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Is smoking and drinking a societal issue or an individual?
A goal is to educate students about methods that can be used to quit smoking and treat alcoholism. Please discuss whether you agree with the following statement: Tobacco use and alcohol abuse are more individual problems than societal issues, so the responsibility for smoking cessation or alcohol treatment belongs to the individual. Be sure to support your responses.
I both agree and disagree with the statement: tobacco use and alcohol abuse are more individual problems than societal issues, therefore the responsibility for smoking cessation or alcohol treatment belongs to the individual. Tobacco use and alcohol abuse are societal issues because they affect everyone, even those that do not smoke or drink; alcohol and tobacco are mind-altering substances that are dangerous enough by themselves, yet the two tend to go together (Hales, 2013, p. 415). People who use tobacco and abuse alcohol cause damage to their brain which in turn can lead to them making bad decisions; these decisions can affect everyone, for instance, if a drunk person makes the decision to drive while under the influence they could harm or kill another person. If a person who smokes tobacco does not remove themselves from others before smoking, then they could contribute to non-smokers suffering from secondhand smoke; if smokers do not put their cigarettes out responsibly then they could cause a fire which could harm others. The fact that tobacco use and alcohol abuse can cause harm to people who do not partake in them is what makes them societal issues.
The responsibility for smoking cessation or alcohol treatment belongs to the individual, but that does not mean that the individual cannot be offered assistance in quitting or getting treatment. I believe the responsibility for dealing with tobacco use and alcohol abuse lies with the individual because they made the decision to start smoking or drinking in excess; I feel it is important that these people take responsibility for their own actions for themselves. More than 90 percent of former smokers quit on their own without help; these people share one main characteristic, they all took personal responsibility for their own health (Hales, 2013, p. 464). There are even groups that are designed to help people with tobacco use and alcohol abuse like Alcoholics Anonymous, Substance Anonymous, Narcotics Anonymous, and Cocaine Anonymous; these groups all share one aspect in common, none of these groups recruit, they will help anyone who comes to them, yet they do not seek people out; these groups feel it is the responsibility of the individual to decide to stop and seek assistance (Hales, 2013, p. 408). While I believe the responsibility should lie with the individual I do not believe that the person should be forced to go through the process of quitting and/or getting treatment without aid.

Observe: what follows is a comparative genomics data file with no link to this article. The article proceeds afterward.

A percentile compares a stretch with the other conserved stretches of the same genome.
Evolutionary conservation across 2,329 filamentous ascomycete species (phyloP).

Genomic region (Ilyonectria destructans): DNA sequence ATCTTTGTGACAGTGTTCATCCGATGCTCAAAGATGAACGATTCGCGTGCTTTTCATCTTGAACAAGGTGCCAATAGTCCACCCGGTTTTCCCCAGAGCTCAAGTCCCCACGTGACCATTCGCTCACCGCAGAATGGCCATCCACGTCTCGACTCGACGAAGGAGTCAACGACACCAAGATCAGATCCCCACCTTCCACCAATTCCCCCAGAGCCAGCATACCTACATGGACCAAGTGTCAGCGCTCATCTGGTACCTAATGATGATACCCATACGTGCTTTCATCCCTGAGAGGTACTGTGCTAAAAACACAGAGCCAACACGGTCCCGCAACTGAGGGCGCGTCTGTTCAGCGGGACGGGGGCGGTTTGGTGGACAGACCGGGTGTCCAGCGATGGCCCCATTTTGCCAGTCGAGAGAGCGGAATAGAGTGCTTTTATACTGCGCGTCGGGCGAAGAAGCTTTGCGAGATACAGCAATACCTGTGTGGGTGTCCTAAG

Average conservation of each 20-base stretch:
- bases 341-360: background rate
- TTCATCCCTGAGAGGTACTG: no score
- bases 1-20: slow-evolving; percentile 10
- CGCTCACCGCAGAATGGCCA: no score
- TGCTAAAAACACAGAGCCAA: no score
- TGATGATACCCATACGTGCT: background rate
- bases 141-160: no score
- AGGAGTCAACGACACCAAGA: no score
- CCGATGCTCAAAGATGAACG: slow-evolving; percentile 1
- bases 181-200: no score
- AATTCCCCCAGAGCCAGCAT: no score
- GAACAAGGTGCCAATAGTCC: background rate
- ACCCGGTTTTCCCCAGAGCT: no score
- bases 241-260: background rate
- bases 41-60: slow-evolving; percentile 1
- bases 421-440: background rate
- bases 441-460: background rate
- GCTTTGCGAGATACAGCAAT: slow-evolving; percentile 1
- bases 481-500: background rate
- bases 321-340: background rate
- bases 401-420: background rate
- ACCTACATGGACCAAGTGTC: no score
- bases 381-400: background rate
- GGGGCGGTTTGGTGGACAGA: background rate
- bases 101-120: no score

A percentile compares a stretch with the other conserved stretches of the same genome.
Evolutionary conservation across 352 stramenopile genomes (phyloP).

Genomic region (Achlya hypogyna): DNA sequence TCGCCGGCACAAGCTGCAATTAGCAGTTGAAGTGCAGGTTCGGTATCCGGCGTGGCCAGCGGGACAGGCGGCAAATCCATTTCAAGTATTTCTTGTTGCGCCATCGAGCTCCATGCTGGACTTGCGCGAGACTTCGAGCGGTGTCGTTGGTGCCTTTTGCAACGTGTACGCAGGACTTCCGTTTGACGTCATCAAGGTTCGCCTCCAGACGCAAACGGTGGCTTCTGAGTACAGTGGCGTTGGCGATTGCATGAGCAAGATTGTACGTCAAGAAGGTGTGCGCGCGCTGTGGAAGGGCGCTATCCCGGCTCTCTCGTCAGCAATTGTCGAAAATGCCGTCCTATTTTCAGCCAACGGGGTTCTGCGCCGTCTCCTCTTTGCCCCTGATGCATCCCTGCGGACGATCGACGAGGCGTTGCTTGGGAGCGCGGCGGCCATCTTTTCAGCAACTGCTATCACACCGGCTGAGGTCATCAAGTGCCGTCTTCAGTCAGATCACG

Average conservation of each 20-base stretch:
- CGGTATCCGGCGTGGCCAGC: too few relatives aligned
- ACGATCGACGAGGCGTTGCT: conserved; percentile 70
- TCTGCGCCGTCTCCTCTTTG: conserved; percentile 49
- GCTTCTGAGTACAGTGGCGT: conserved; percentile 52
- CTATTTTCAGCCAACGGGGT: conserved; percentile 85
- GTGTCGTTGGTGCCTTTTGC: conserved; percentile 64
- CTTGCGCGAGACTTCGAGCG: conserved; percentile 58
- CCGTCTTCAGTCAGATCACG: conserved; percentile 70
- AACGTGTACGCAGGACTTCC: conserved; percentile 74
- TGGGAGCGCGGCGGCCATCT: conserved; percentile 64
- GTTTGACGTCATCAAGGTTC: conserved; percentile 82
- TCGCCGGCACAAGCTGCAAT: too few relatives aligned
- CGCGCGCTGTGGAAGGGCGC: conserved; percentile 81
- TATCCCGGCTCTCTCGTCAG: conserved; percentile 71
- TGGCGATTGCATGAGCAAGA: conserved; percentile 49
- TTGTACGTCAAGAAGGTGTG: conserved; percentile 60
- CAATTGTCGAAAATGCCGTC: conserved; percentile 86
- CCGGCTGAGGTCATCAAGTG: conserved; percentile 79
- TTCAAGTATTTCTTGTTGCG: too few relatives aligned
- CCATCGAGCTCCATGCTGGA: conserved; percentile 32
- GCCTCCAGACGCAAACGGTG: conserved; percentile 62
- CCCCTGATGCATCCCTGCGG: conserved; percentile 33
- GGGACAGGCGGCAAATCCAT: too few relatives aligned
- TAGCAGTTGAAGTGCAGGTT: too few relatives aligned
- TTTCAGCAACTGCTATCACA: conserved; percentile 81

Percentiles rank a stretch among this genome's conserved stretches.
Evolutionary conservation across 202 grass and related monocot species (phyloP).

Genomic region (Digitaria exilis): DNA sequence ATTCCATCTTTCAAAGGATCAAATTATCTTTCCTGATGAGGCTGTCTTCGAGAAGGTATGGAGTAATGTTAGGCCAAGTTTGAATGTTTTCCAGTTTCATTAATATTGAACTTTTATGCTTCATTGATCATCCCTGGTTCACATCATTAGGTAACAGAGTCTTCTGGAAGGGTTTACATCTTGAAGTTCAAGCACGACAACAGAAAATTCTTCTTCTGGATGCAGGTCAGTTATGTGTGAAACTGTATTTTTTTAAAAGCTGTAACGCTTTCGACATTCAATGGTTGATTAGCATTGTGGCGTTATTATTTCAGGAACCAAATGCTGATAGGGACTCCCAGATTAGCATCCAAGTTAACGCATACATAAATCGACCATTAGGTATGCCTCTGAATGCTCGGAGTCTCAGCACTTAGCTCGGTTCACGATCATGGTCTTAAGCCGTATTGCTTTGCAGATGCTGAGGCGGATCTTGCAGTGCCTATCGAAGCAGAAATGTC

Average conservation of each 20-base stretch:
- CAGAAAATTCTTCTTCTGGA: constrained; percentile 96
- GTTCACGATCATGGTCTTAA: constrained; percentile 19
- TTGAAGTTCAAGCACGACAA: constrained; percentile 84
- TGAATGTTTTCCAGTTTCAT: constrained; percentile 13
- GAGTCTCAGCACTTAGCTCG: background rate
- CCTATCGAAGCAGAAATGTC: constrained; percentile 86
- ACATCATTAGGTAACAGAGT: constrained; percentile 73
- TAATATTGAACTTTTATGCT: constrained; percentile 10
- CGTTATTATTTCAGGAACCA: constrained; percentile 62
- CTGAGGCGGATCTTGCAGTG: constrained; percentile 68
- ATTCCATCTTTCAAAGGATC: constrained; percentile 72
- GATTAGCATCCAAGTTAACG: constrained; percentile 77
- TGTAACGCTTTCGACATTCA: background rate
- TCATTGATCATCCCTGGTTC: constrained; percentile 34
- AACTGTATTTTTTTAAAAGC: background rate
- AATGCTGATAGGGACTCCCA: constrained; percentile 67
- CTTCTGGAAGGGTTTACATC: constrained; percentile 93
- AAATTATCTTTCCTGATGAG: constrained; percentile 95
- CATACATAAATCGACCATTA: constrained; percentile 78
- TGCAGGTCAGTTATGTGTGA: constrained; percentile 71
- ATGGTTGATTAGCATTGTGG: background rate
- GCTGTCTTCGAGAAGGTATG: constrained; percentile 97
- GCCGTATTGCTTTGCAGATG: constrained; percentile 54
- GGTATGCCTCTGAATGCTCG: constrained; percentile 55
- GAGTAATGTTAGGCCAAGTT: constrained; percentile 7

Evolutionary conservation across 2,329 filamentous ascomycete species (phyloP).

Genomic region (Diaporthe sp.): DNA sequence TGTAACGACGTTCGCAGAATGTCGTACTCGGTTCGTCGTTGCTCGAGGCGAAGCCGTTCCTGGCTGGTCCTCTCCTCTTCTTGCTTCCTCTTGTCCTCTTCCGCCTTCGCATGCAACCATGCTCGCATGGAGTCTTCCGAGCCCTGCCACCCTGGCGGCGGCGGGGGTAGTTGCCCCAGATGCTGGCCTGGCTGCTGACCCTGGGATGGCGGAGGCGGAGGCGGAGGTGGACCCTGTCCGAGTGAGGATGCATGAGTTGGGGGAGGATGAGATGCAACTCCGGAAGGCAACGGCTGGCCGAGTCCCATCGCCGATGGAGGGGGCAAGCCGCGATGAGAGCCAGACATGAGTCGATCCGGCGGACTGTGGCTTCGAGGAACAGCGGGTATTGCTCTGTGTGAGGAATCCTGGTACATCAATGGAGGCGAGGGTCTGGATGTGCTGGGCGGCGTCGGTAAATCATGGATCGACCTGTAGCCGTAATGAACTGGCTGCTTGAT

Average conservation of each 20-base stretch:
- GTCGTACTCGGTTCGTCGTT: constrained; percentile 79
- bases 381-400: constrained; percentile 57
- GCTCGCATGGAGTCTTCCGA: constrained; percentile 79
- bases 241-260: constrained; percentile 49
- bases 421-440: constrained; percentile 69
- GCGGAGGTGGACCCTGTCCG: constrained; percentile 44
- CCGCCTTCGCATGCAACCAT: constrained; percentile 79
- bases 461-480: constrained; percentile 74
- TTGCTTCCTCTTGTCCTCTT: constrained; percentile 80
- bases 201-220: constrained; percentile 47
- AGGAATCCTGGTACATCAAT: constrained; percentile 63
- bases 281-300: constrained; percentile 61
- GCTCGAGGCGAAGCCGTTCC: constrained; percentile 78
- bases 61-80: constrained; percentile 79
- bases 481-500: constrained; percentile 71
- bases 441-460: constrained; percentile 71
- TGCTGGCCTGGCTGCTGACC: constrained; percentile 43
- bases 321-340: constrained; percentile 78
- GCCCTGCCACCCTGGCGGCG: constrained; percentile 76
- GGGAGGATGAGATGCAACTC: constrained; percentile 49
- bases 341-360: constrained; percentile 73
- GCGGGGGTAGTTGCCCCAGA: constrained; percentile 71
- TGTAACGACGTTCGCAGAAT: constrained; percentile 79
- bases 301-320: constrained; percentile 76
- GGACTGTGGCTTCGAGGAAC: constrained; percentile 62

Hales, D. (2013). Invitation to Health: Live It Now (16th ed.). Cengage Learning.